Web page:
Andrew L 22nd Jan '18 1 of 6

Edmund, Asset managers are one sector that tends to divide opinions and the pros and cons you have listed cover most of the key points. I would add some further thoughts:

I believe Guiness Asset management issued a paper stating that asset managers outperform. This is due to the operational gearing in the businesses. If stock markets rise by 50% and they charge % fees then with a fairly fixed cost base we can see profits increase significantly. In the Pat Dorsey Book - The little Book that Builds wealth - he extolled the virtues of asset managers and their high returns and resilience. However, Terry Smith of Fundsmith has said he wouldn't invest in the sector.

The key is that for asset managers to justify their existence they need to outperform and this is impossible for all asset managers. A period of underperformance can see the asset base quickly disappear. When people look at asset managers they look at companies that have survived. However, what about New Star that effectively failed as a listed asset manager. A number of asset managers are struggling, such as Man Group, and the high fees model is under pressure.

Negative trends include the shift towards passive fund managers like Vanguard and the resultant pressure on fees. We are also seeing a shift towards robo managers in the private client space. Investment platforms also enable people to invest themselves and in these platforms they tend to be less sticky to a particular investment manager.

The crux with asset managers is that you can generate great returns when they are doing well and gathering assets and when stock markets are going up. The latter is a tailwind that tends to benefit all managers.

However, you need to pick a winner and monitor fund flows and performance of its funds very closely. An alternative is to pick a private client focused group like Rathbone. The relationships with private clients tend to be fairly sticky. Or you could buy a platform like Hargreaves Lansdown. There are also listed managers focused on passive funds like Blackrock. Schroders has performed well over the long-term and has private client relationships as well as funds i.e. like Rathbone. Jupiter Fund Management has performed well. The industry appears to be about marketing as much as anything else.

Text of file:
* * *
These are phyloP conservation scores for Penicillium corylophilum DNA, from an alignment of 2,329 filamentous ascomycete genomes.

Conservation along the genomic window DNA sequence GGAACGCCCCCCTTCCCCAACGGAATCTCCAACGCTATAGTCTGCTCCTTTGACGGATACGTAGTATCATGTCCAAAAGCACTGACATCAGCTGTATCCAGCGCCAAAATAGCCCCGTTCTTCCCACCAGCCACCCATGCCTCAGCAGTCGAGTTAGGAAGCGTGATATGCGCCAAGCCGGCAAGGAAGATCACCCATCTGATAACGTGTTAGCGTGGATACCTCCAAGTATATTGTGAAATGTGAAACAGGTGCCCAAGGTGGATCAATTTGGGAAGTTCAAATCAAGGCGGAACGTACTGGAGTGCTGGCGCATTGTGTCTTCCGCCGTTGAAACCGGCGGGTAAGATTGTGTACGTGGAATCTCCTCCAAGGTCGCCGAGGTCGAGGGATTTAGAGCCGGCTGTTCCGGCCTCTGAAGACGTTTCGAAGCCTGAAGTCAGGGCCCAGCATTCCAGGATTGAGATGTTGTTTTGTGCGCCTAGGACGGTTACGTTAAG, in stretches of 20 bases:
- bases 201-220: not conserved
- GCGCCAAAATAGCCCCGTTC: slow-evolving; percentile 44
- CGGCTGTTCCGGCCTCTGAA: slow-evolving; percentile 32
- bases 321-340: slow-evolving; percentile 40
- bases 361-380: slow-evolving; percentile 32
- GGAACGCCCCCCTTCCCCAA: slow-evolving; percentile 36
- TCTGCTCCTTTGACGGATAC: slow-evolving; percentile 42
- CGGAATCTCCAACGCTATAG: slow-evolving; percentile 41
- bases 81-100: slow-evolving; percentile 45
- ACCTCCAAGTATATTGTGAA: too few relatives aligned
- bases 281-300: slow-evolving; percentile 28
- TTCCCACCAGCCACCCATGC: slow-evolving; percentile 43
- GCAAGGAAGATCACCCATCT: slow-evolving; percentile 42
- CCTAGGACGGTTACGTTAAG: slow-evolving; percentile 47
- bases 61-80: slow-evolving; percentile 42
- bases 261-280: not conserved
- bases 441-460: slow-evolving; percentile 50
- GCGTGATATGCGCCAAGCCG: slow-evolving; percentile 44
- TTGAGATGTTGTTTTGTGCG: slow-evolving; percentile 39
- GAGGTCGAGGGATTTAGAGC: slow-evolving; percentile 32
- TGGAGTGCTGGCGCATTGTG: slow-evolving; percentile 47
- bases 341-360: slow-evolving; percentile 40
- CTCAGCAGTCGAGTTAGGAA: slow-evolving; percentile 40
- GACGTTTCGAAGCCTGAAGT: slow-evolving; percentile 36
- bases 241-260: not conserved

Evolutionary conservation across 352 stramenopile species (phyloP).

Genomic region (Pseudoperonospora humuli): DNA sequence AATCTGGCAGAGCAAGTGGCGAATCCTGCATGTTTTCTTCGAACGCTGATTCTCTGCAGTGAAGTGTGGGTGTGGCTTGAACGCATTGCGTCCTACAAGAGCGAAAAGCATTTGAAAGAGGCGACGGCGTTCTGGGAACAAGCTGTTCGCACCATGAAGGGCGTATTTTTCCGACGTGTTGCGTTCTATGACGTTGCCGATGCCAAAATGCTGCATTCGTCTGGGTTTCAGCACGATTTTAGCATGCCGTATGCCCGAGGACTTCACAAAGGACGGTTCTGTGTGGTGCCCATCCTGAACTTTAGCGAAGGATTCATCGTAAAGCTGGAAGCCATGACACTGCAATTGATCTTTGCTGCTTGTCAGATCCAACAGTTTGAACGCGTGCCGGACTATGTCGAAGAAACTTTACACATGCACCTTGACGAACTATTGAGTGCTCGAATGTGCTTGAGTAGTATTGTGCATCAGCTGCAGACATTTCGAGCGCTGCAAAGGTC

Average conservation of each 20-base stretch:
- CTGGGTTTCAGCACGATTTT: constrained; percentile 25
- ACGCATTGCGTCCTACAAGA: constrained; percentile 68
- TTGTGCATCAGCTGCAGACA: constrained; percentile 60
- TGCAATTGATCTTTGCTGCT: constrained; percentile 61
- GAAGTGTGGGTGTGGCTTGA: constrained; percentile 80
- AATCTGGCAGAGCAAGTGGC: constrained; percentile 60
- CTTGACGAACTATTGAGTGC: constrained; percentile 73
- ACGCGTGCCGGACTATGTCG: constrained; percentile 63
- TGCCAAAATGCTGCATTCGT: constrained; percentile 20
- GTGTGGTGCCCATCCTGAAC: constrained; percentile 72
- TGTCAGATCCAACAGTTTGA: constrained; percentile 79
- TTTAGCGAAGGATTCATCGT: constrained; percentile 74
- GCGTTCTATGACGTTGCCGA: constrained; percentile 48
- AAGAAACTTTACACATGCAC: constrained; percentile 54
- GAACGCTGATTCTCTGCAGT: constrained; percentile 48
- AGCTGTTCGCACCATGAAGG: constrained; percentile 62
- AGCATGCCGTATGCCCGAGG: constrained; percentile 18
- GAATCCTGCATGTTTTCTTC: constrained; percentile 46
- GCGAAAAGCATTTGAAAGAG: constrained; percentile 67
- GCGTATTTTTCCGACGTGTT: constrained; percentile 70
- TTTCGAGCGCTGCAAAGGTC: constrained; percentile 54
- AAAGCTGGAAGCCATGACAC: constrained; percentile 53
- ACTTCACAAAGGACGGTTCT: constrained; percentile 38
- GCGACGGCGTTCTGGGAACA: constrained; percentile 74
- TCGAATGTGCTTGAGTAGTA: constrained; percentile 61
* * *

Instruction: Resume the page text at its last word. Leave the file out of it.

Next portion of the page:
Probably the best asset manager is Vanguard but you can't buy that as it is owned by its investors. Vanguard is a challenge for the rest of the industry given that as it grows in size it cuts fees i.e. it passes on the economies of scale. Other asset managers can't really compete with it on the basis of the fees its charges. Fidelity recently changed its fee structure to keep clients happy.

The crux with asset managers is whether they have sustainable earnings. This is hard to say as how sustainable can investment outperformance be for any one asset manager. Also if they are listed they tend to pursue profit growth - launching lots of new funds - at the expense of their client's interests. This is likely to lead to issues down the line. It is also not clear how listed fund managers can compete with private fund managers. The latter are able to manage for the long-term and aren't trying to extract the maximum short-term fees from clients.

My personal view is that this isn't a sector I would be happy just making an investment and leaving it, unless it was a company like Hargreaves Lansdown. A fund manager experiencing a purple patch can hit a difficult patch in fairly short measure. This can lead to significant outflows and a collapse in profits.  Similarly the "talent" can walk out the door fairly quickly.  It is rationale for key staff to leave if they can get a better deal elsewhere.  This tends to happen fairly frequently.

In short, the listed fund manager sector is often sold as a leveraged bet on rising markets. However, many have struggled and the disruptive headwind from the internet and trackers is an issue. In my view, this is a sector to be wary of and closely watch any individual investment. I am not convinced it necessarily outperforms the market in the long-term and we tend to have survivorship bias i.e. only follow the listed fund managers that have outperformed.

I would challenge the idea that all listed asset managers are the same.  They have different exposures to index trackers, to private clients etc etc.  A couple of bad years of performance can see a listed fund manager go from being a stock market darling to an investment dog.  If our objective is to determine which listed fund managers will have funds that outperform then how exactly do we do that?  Lots of investors thought Man Group had cracked the enigma of outperformance but its quantitative AHL fund is reported to have struggled.

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Edmund Shing 22nd Jan '18 2 of 6

Excellent comment ratioinvestor,
your reply certainly adds a lot to what I wrote!

Yes I am minded to remain only in those fund management groups that have:
a. demonstrated good growth in assets under management from inflows over time, and also
b. whose product line offers funds that are well-differentiated from the competition.